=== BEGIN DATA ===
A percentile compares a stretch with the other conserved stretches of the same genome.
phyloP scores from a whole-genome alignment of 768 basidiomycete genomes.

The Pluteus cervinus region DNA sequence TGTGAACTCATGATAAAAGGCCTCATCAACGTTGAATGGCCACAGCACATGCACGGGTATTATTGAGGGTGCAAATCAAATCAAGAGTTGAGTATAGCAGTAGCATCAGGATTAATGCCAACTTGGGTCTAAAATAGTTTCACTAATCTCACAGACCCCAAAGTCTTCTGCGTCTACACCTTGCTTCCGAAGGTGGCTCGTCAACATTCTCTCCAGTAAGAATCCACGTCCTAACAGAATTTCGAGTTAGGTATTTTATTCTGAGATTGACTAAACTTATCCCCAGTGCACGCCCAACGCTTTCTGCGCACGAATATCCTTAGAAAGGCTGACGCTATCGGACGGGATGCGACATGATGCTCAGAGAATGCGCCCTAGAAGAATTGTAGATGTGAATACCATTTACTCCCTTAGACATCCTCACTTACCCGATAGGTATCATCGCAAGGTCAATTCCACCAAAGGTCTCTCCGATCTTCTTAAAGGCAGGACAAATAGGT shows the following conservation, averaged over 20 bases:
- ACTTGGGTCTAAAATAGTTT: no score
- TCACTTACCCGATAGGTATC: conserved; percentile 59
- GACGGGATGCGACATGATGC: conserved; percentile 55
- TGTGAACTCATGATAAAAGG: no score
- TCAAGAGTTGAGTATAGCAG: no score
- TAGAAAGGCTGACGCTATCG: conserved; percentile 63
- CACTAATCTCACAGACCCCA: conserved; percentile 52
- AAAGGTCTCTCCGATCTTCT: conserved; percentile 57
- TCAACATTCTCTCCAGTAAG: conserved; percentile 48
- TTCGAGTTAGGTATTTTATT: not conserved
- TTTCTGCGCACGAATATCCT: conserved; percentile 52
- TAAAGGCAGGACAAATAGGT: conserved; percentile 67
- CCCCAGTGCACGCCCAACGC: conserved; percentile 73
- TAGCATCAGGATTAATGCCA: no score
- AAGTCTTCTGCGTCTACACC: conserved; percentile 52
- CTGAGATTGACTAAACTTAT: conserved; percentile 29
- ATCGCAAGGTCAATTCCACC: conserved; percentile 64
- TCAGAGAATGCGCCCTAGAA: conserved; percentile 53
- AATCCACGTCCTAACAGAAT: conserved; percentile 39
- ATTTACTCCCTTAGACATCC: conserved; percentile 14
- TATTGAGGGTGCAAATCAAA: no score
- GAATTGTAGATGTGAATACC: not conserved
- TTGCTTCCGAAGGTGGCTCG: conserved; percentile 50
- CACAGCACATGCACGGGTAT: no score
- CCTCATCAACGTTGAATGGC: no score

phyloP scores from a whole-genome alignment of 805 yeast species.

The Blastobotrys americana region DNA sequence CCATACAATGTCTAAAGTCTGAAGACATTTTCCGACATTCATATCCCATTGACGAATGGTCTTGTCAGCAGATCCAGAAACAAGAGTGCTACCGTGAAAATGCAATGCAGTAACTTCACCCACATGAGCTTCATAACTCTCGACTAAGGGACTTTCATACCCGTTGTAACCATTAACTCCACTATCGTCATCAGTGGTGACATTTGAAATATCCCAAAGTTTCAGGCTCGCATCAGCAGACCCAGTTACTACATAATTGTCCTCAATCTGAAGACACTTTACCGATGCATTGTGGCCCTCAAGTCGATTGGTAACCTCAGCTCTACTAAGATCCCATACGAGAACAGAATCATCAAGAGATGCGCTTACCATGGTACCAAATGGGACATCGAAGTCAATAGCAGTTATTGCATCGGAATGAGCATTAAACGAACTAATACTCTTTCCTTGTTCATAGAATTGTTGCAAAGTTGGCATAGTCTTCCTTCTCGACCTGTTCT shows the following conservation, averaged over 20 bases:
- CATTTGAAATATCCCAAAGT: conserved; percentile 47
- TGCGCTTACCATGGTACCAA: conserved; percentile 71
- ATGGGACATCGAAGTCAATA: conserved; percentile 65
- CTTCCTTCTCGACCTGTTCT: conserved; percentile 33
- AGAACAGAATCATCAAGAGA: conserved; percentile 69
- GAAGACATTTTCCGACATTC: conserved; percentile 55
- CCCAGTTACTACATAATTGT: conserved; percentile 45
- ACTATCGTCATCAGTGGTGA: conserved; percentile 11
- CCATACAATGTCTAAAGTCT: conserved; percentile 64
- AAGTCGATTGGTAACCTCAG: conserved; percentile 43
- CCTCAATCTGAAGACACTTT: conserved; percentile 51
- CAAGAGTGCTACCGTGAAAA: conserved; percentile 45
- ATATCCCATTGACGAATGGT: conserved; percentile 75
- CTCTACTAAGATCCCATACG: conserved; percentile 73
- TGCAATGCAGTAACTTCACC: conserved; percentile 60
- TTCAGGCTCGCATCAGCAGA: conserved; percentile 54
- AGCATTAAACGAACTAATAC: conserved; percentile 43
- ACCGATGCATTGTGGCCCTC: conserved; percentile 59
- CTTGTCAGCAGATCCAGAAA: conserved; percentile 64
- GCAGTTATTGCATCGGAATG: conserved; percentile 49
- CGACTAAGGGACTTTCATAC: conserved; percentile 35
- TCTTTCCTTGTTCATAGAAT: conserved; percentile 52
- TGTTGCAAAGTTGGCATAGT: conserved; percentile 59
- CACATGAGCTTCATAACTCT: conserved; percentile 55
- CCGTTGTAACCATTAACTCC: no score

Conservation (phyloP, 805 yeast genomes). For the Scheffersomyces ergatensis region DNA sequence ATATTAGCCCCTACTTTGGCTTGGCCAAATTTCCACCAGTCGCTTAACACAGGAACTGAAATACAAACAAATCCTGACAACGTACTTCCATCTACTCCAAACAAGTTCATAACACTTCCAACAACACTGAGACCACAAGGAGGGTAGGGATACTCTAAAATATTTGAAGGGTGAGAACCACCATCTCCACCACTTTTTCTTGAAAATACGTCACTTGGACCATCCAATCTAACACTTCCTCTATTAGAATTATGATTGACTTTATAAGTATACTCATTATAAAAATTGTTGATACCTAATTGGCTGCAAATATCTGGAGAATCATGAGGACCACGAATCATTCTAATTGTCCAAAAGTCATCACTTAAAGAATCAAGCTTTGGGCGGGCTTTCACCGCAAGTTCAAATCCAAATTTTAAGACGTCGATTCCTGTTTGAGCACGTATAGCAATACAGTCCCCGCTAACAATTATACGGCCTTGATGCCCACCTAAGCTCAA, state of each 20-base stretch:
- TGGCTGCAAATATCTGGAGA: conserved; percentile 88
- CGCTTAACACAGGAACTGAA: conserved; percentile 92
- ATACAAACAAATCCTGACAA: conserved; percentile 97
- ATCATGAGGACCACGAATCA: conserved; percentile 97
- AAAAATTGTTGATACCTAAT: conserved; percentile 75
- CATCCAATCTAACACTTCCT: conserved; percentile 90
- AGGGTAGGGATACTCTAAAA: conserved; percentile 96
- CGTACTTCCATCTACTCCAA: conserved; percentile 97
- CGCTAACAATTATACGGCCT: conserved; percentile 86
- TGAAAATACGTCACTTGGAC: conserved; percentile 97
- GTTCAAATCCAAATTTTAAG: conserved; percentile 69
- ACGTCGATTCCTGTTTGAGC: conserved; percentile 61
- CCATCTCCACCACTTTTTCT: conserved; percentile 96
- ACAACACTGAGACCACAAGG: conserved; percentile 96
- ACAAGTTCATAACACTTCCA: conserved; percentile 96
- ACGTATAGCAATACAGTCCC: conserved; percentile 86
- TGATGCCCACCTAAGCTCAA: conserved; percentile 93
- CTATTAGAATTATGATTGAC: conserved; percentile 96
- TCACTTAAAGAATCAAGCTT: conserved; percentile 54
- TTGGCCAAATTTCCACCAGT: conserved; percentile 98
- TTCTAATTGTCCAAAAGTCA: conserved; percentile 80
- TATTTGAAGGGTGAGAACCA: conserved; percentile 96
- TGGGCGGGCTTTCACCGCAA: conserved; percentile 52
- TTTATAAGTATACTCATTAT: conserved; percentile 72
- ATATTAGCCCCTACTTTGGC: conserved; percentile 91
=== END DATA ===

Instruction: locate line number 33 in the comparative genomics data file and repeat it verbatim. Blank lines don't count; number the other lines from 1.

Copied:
- ATGGGACATCGAAGTCAATA: conserved; percentile 65